The Solicitors Regulation Authority has been told to pay its costs for a bungled prosecution of a prominent Hong Kong lawyer and politician.
Junius Ho Kwan-yiu was cleared of all allegations by the Solicitors Disciplinary Tribunal following a five-day hearing in December. The allegations related to comments made in Cantonese during and after a public meeting in Hong Kong.
After dismissing all charges, the tribunal made no order as to costs. This effectively leaves the SRA to pay its own £65,000 costs, while Ho must bear the brunt of the £130,000 costs he had applied for.
The SRA’s case was based on translations of what was said at the meeting, the first of which had to be revised to a version the regulator accepted was ‘slightly more nuanced’. The tribunal found ‘significant differences’ between the text eventually relied upon by the SRA and the text of the original version, and concluded that the first translation had been ‘defective’.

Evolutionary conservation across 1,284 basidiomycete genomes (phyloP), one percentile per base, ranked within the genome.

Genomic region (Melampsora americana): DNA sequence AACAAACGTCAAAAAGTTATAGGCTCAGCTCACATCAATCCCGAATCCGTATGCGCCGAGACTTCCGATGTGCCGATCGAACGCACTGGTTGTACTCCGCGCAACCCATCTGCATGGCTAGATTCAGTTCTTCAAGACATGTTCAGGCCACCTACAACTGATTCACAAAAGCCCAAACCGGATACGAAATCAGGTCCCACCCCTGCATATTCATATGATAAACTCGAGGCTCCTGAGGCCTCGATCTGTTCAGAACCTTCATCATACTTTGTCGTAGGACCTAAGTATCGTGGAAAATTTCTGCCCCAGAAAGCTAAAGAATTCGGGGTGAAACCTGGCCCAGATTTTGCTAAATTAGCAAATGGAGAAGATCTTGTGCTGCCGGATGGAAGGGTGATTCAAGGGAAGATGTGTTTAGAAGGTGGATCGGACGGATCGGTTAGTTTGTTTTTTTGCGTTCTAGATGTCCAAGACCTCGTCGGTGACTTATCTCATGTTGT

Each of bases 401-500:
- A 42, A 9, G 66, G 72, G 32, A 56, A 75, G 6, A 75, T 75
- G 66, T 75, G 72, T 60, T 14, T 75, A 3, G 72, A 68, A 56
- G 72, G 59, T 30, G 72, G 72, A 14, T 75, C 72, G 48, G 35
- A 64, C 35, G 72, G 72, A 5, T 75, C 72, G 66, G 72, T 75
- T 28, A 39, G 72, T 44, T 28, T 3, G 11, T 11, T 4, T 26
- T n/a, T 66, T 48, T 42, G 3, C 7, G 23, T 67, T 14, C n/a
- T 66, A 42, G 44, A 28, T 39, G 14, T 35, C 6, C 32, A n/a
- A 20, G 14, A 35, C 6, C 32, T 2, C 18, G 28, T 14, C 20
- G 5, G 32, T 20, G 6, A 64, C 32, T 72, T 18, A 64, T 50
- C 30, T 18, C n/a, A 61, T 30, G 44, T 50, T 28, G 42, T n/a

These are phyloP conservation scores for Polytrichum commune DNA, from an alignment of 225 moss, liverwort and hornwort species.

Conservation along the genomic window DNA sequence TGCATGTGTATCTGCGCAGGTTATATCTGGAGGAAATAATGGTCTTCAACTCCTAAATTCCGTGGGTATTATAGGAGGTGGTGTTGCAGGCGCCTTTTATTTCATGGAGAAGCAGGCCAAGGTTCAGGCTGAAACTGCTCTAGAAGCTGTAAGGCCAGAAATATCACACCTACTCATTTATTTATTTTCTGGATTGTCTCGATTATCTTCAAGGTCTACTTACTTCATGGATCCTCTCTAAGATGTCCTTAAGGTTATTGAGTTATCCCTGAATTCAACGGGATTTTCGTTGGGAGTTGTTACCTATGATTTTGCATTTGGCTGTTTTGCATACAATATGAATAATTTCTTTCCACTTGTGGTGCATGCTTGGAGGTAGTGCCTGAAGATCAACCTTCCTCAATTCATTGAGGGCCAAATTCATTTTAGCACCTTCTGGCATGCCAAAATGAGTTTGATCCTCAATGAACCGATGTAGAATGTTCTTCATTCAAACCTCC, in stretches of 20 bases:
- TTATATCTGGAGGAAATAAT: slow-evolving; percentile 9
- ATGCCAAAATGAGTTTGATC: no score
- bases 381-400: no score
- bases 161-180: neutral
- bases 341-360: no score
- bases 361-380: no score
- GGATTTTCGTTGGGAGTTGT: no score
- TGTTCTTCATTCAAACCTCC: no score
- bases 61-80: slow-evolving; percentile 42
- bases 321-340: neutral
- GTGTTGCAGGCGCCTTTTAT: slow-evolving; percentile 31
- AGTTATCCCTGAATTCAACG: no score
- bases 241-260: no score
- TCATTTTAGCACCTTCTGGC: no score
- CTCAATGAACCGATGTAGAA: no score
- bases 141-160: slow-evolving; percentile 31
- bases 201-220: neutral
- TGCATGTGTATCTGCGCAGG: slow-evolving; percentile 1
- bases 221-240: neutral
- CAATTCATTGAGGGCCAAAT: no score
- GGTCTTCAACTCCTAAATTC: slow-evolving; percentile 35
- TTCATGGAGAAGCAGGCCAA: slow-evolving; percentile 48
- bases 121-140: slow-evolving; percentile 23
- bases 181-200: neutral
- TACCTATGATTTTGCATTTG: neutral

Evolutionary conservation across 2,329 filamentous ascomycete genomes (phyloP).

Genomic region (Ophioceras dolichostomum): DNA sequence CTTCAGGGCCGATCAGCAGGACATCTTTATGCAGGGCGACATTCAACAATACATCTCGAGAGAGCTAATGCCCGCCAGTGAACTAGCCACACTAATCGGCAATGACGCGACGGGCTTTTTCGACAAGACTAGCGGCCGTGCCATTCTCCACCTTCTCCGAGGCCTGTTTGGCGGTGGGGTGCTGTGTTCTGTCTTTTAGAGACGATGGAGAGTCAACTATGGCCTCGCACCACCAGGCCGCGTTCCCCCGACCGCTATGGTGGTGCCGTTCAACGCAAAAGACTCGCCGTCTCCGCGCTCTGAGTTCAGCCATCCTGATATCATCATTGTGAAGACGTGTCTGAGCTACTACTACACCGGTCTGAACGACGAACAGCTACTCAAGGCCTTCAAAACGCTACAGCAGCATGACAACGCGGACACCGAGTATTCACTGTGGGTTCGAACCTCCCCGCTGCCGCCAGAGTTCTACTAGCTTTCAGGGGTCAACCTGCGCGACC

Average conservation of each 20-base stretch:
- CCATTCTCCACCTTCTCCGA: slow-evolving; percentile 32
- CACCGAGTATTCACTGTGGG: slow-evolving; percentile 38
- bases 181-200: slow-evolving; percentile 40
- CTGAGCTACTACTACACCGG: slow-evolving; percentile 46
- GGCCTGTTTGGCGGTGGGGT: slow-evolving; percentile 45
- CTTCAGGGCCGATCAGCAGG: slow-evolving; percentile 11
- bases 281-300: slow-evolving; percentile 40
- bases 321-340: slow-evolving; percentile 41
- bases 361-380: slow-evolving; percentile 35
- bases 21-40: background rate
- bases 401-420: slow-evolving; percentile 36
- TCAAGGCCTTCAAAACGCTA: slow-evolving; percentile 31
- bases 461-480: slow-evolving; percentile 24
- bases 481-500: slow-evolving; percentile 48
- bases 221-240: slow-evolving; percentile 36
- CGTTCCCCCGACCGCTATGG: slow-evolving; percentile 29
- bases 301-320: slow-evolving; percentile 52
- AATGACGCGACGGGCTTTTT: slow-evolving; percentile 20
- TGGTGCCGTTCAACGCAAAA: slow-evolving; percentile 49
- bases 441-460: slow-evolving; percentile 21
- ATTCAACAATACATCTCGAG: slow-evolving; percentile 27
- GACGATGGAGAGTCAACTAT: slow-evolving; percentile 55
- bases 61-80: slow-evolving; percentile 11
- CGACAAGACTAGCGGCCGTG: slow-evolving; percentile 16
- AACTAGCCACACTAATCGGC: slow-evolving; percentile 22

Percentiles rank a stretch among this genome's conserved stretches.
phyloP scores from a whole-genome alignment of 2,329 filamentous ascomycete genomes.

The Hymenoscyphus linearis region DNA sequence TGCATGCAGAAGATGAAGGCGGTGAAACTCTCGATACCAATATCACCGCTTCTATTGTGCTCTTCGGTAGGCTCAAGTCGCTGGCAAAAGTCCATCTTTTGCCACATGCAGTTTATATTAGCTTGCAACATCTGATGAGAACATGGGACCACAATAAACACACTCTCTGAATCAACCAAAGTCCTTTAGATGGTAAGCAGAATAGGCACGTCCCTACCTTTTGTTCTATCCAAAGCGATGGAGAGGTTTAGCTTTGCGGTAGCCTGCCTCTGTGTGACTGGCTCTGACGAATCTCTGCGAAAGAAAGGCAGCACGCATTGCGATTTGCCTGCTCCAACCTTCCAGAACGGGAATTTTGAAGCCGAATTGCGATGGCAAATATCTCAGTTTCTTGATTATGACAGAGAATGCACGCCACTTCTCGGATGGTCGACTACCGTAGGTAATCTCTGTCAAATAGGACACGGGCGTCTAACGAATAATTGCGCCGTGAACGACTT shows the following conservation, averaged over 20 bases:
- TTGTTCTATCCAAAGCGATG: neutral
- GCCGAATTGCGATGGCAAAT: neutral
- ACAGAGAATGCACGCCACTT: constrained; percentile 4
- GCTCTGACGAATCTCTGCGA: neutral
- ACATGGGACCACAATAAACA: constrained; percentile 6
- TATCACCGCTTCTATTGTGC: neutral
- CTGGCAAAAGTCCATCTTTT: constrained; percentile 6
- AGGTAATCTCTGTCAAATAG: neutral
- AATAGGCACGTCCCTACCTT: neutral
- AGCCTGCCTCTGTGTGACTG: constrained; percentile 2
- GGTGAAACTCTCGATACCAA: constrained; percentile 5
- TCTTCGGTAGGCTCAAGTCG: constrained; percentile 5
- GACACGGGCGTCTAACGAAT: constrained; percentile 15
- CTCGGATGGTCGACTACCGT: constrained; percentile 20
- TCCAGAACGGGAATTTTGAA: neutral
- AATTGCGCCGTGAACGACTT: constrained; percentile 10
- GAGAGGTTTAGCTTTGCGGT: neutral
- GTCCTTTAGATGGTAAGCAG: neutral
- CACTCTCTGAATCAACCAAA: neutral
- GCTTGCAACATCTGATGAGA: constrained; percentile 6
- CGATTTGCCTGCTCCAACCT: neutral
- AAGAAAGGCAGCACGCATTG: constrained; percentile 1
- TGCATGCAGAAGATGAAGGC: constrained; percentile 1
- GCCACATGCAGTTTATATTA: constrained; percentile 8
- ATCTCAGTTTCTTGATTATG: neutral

The tribunal concluded: ‘[Ho] had successfully defended all allegations, and had conducted the proceedings reasonably. The [SRA] had failed to obtain a translation which was fit for purpose on which to base its Rule 12 statement. The tribunal considered that in the circumstances of this case the [SRA] should bear its own costs.’
The tribunal had heard that Ho was admitted in 1997 but has never held a practising certificate in England and Wales and is now a solicitor of the Supreme Court of Hong Kong.
He had attended a political meeting in Hong Kong in 2017 during which he interjected during the speaker’s address. The parties agreed on the words spoken but not on the interpretation of what was said.
The SRA alleged that Ho’s remarks supported and reinforced comments made by the speaker which could be interpreted as meaning that political opponents should be killed.
Ho submitted that the case was made by interpreting his words from the literal meanings of individual Chinese characters, rather than on a nuanced understanding of idiomatic Chinese. It was clear, he said, that statements were not to be taken literally and were understood as such by the audience.
The tribunal accepted that the comments may be capable of causing offence, but did not accept that the solicitor was calling or supporting calls for opponents to be killed.